My brother and sister in law, are heading this weekend to Bethany
Beach, Maryland. They will be taking the big dogs, Hamlet and Fiona,
leaving the little ones, Nicki (my Mom’s shih tzu) and her other
one, she had to give up to move into the senior apt., Bella for
my brother to watch, take care of and feed. I look forward to his
coming over after he works, plays volleyball or tennis, along with
his other activities. I picked up a few movies, older ones for Mom
and I to watch and action ones where the three of us will watch.
I am filled with less trepidation, just sadness, because I am
not sure how Mom will “be” over the weekend. I had sent a couple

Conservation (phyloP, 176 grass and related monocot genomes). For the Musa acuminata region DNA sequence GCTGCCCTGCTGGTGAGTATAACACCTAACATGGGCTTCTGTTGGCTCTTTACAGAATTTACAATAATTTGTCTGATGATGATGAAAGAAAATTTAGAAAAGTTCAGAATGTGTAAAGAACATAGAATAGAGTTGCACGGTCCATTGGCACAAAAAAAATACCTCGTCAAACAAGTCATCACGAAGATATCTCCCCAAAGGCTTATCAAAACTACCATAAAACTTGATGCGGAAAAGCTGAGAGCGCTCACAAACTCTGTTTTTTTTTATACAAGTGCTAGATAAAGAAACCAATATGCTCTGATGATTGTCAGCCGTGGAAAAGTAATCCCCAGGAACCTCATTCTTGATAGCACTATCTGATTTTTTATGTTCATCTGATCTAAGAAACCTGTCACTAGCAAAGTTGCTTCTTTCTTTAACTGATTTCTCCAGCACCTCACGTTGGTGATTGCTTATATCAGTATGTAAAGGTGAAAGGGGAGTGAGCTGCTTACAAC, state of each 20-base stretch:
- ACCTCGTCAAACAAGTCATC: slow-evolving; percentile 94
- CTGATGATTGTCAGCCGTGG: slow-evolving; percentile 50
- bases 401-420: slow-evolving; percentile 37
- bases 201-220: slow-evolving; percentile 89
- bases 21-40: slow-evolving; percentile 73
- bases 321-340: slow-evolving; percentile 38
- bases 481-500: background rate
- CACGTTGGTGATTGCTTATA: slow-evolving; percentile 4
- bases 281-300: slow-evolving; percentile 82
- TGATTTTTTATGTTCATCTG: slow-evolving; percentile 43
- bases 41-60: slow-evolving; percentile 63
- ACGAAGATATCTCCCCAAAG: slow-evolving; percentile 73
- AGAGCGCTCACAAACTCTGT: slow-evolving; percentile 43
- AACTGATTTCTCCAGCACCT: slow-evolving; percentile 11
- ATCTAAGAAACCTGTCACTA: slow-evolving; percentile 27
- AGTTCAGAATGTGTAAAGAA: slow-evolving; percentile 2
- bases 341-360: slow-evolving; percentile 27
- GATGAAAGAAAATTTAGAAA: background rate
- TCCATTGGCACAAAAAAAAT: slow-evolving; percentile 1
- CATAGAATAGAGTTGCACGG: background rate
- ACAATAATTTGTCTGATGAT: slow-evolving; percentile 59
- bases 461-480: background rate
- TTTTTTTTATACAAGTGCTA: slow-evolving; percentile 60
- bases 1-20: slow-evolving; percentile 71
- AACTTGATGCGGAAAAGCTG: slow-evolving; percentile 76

of “Get Well” cards this week. Unless she made it to the mail box
she knows from my big letters on her white board on the kitchen
wall and her calendar over the sink, “Robin will be here for
Memorial Day weekend, on May 23- May 26.”
I saved the rather amusing “Mom’s version of what happened before
she got taken in the ambulance” for you to possibly chuckle at!
In her recounting of the crazy, cuckoo, some would say, “Did you
lose some of your marbles?” moments, I gathered that she was not,
in the least, embarrassed about her state of undress, when greeting
By showing a fine sense of humor, she had told me, ‘right off
“Hello, Robin! I am fine, I was in the hospital and got a few
meals along with tests. I hate to tell you this, but I would
not have passed the ‘dining room dress code’ the other day,
when your brother came to get me to take me out to dinner! I
had no pants on!”
Last summer, the signs to enter the dining room had first said,